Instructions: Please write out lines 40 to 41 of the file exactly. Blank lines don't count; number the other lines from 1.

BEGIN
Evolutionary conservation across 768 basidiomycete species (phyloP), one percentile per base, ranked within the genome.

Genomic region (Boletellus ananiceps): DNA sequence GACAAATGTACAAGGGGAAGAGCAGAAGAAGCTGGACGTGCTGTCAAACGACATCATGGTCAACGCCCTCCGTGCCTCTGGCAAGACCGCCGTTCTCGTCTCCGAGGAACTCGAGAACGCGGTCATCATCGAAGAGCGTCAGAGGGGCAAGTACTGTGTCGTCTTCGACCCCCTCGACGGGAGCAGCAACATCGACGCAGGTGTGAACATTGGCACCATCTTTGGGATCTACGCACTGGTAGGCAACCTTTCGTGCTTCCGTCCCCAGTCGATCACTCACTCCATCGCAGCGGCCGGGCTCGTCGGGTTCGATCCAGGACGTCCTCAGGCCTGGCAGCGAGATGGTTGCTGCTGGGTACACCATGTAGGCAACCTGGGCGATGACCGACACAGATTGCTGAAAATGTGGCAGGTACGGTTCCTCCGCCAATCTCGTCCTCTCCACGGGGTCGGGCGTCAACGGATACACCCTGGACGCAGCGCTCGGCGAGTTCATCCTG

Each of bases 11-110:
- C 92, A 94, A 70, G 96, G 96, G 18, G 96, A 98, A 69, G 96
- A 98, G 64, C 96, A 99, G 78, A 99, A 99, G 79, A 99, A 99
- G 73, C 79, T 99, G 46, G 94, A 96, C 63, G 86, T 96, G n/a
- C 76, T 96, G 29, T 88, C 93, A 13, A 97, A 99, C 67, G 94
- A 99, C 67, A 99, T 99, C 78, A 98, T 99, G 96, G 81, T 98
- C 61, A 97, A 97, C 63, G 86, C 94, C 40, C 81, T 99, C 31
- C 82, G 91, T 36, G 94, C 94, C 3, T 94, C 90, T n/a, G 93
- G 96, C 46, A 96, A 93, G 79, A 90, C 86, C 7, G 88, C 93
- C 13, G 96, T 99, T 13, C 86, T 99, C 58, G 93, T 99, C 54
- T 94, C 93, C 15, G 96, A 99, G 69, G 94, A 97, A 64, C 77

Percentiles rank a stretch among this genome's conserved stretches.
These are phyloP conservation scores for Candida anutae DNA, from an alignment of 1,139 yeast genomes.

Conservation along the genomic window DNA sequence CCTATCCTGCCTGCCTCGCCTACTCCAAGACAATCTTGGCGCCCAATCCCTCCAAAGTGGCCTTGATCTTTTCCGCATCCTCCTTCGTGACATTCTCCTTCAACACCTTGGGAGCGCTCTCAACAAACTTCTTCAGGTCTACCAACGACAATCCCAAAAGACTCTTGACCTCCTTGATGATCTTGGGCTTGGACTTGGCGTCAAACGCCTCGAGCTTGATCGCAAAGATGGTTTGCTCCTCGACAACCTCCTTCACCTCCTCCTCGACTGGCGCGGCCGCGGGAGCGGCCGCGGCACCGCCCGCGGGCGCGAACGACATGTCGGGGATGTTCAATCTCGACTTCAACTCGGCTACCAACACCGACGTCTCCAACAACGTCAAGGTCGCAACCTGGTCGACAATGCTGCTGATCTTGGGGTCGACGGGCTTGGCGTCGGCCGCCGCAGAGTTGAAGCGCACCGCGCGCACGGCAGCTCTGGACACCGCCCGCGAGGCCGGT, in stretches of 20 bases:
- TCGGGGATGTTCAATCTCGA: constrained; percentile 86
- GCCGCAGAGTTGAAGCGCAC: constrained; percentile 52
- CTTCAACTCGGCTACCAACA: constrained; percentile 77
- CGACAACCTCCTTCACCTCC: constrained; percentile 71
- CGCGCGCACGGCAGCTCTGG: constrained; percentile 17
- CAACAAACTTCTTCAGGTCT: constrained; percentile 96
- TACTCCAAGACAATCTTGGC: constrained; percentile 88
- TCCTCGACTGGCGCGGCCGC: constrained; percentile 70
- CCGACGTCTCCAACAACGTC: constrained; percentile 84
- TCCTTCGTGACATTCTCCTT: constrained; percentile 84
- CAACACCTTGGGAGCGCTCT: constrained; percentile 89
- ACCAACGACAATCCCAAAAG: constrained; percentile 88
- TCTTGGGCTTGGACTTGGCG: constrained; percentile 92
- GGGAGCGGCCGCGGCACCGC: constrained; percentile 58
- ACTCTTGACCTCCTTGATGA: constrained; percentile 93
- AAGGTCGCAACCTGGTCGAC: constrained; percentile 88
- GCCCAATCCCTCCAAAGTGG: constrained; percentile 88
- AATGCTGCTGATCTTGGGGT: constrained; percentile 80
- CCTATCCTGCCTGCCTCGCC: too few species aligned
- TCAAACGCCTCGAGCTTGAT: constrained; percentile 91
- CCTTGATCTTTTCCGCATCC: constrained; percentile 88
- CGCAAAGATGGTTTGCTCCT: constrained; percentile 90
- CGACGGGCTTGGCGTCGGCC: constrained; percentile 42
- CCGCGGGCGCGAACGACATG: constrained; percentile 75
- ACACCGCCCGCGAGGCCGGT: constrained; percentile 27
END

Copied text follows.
- CCGCGGGCGCGAACGACATG: constrained; percentile 75
- ACACCGCCCGCGAGGCCGGT: constrained; percentile 27